This is not to suggest that a military response to North Korean nuclear issue is meaningless or unnecessary. Rather, the real question hinges on the actual effectiveness of U.S.-led pressure within the context of shifting geopolitical dynamics involving bloc confrontation. Since the collapse of the Hanoi summit in 2019, North Korea does not appear to anticipate concessions from the U.S., including bilateral dialogue or sanctions relief. Under the “new Cold War” narrative, North Korea will actively seek to leverage its nuclear capability to expand its strategic autonomy, while capitalizing on the intensifying U.S.-China competition and the crisis in Ukraine to align with China and Russia. In short, “denuclearization" on the Korean Peninsula may no longer be a realistic concept.


Amid rising military tensions and the growing risk of inadvertent armed conflicts on the Korean Peninsula, the future remains uncertain. Depending solely on alliances to maintain peace will not achieve denuclearization; instead, it may exacerbate the North Korean nuclear crisis and escalate it to the brink of nuclear war. South and North Korea must acknowledge their capacity for mutually assured destruction—South Korea ranks as the world's 6th most powerful conventional military force with a defense budget of nearly 60 trillion won, while North Korea possesses nuclear weapons.


Simply opting for a military solution to the nuclear issue without a thorough understanding of North Korea or comprehensive strategy may be politically convenient, but it is far from being “audacious.” The entire South Korean population will have to suffer the consequences of the government's North Korea policy. Therefore, preemptive measures and strategic choices for managing the North Korean nuclear threat must be considered before denuclearization.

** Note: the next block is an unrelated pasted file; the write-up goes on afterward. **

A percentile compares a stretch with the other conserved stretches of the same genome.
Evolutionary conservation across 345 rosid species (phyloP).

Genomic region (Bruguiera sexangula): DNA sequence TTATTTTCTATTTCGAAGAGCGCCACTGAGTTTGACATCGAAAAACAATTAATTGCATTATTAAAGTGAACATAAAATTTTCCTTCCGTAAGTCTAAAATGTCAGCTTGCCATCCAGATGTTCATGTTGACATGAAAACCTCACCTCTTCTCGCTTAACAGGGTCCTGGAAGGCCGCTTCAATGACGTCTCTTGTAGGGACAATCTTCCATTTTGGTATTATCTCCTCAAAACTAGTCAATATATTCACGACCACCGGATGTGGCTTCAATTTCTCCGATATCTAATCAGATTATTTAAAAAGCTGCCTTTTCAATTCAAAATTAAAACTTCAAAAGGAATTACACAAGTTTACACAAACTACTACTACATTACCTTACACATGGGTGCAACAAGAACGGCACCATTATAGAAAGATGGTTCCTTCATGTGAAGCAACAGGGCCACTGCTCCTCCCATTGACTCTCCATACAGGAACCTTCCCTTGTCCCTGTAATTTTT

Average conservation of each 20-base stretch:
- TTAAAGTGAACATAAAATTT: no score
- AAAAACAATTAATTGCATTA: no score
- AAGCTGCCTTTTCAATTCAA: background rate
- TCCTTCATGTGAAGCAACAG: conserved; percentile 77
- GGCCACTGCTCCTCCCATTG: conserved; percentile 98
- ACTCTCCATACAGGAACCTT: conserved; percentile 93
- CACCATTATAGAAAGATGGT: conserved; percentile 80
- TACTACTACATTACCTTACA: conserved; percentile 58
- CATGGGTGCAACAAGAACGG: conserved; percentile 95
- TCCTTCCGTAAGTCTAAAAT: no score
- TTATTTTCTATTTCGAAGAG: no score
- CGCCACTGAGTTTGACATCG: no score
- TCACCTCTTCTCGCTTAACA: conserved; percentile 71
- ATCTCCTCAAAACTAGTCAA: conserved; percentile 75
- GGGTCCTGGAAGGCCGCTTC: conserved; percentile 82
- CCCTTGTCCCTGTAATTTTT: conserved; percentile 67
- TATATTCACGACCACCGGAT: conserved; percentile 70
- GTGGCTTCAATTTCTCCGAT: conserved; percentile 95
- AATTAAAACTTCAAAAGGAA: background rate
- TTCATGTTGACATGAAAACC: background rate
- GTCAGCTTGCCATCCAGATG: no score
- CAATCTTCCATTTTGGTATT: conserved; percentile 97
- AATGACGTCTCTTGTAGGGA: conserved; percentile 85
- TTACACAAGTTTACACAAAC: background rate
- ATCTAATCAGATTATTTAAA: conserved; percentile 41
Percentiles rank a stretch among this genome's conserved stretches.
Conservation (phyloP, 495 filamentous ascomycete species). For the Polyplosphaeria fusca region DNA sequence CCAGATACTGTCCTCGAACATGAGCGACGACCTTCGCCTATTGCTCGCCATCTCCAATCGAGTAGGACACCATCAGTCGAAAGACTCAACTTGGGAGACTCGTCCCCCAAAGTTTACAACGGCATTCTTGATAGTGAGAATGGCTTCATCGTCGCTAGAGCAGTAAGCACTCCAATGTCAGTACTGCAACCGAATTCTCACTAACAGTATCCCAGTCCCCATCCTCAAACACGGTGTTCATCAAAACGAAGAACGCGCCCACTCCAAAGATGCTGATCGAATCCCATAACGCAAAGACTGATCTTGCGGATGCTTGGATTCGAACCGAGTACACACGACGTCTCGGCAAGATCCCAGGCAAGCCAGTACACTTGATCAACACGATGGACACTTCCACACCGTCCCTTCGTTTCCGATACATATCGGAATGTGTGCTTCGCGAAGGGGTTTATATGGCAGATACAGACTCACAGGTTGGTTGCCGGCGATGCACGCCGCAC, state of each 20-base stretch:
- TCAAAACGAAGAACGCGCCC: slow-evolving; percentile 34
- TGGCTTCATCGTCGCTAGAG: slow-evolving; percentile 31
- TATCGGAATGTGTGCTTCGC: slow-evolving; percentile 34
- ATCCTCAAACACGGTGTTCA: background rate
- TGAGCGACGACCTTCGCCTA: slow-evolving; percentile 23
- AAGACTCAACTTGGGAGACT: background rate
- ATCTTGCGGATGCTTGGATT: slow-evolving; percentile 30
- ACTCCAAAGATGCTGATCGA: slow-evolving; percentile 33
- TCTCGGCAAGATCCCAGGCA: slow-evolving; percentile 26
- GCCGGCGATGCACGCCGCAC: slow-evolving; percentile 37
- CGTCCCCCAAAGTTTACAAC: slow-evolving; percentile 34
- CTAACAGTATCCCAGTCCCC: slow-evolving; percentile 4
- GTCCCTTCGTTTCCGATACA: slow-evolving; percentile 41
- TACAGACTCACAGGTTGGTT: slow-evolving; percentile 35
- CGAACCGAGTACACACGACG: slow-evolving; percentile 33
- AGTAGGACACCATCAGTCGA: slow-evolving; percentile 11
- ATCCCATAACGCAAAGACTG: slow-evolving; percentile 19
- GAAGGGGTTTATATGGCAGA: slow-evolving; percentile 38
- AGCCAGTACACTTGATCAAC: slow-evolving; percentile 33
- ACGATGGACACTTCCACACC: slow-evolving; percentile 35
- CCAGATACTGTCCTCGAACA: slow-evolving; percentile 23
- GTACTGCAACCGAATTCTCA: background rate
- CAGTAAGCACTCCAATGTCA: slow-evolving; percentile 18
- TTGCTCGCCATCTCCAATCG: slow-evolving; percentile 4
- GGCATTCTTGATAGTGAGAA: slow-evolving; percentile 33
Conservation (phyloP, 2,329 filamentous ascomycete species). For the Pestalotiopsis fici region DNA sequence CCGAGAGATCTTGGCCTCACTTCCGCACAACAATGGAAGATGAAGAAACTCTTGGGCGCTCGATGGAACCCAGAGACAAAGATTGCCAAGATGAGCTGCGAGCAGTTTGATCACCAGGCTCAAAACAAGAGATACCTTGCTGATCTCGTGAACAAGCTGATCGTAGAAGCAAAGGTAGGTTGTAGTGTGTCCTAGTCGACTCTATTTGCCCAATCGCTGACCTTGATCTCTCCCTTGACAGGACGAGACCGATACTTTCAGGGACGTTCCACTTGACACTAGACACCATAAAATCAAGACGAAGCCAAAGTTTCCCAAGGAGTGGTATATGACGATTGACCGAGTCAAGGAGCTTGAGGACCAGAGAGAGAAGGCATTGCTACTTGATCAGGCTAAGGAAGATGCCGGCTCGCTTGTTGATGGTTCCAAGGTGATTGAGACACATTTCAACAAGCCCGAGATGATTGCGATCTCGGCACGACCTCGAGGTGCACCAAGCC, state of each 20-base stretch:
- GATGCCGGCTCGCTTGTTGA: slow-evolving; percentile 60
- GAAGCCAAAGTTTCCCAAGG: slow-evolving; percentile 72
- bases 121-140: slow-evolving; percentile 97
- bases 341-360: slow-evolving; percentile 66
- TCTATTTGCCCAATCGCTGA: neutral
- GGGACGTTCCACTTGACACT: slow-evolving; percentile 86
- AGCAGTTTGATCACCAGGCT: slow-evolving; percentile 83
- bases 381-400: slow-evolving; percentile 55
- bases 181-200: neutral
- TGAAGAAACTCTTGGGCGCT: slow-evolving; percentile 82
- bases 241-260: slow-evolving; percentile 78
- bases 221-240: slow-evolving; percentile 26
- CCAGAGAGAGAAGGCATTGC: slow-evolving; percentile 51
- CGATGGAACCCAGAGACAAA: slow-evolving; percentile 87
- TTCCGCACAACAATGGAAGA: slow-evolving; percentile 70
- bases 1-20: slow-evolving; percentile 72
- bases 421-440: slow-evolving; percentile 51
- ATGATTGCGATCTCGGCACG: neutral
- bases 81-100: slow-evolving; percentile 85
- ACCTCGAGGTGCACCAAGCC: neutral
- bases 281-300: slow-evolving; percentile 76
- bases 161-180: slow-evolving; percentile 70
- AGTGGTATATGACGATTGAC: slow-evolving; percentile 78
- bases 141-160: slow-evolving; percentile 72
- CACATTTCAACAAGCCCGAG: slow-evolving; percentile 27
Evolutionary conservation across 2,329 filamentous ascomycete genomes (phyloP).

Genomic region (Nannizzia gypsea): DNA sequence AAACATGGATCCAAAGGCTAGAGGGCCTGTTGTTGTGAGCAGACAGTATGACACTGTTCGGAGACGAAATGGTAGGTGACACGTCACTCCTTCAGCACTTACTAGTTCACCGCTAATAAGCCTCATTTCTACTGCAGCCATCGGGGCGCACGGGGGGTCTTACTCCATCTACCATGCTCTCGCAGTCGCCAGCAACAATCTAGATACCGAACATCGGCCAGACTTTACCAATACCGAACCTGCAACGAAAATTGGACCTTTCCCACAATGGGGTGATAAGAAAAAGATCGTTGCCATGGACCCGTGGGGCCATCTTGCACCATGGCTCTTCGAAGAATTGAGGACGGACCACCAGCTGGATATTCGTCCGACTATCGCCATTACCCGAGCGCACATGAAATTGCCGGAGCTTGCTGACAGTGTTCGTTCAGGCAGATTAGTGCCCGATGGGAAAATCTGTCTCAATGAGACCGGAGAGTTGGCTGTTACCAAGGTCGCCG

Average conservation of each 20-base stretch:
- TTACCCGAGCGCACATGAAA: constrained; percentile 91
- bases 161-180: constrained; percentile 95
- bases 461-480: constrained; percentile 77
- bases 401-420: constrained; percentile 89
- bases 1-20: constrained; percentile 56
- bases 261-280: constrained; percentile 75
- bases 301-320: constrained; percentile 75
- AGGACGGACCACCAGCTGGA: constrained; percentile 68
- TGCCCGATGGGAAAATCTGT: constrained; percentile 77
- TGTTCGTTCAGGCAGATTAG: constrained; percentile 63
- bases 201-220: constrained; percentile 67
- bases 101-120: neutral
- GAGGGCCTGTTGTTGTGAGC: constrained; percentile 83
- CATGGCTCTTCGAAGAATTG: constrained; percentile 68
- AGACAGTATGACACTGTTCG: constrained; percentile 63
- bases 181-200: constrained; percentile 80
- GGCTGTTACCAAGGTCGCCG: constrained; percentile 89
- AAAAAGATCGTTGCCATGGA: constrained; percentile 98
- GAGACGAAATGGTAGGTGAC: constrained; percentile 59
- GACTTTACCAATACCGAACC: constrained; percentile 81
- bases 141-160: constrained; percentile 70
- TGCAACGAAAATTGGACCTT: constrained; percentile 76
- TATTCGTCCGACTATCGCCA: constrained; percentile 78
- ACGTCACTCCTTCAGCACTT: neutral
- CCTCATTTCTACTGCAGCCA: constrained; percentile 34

North Korea has made clear that nuclear weapons can no longer be subject to an “equivalent exchange” with any corresponding benefits in return, and has further rejected the approach of pursuing denuclearization and a peace regime in parallel. In this context, exchanges should be grounded in mutual equivalence rather than on the basis of “equivalence” or “sequential moves.” To mitigate the threats posed by North Korea’s nuclear weapons, it is crucial to address the security concerns that North Korea faces. The dilemma and complexity arise when attempting to dismantle North Korea’s existing nuclear warheads and materials, as it requires addressing North Korea’s future security concern.


Rather than promoting an unrealistic vision of denuclearization, a pragmatic alternative would be to create the conditions so that nuclear weapons would become irrelevant and useless. The solution to the DPRK nuclear issue should not start with denuclearization, but with making the use of nuclear weapons unnecessary. To establish an environment where North Korea has no incentive to employ its nuclear arsenal, it is imperative to approach the nuclear issue from a broader perspective that transcends national security, encompassing more humane considerations—an approach that I refer to as the “humanization” of DPRK nuclear issue.


It is wrong to assume that North Korea will never use its nuclear weapons. In September 2022, North Korea promulgated its Nuclear Forces Policy Laws, outlining conditions for the preemptive and retaliatory use of nuclear weapons. While the decision of whether or not to use nuclear weapons is under the regime's purview, it raises concerns in South Korea regarding how to prevent North Korea from using its nuclear weapons. The North Korean nuclear threat extends beyond the regime's physical use of the weapons. It encompasses a broader scope, including human rights, the environment, climate, the economy, society, culture, and various aspects of human life. In this sense, whether North Korea's nuclear arsenal becomes an instrument of desperation or a source of peril depends on our understanding of North Korea's actions and our perception of the risks involved. The window of opportunity for denuclearization on the Korean Peninsula is still open.



Dong-Yub Kim is an associate professor of Military and Security Studies at the University of North Korean Studies and the Director of North Korean Nuclear Issue Center at the Institute for Far Eastern Studies (IFES).



Typeset by Jisoo Park, Research Associate
    For inquiries: 02 2277 1683 (ext. 208) | jspark@eai.or.kr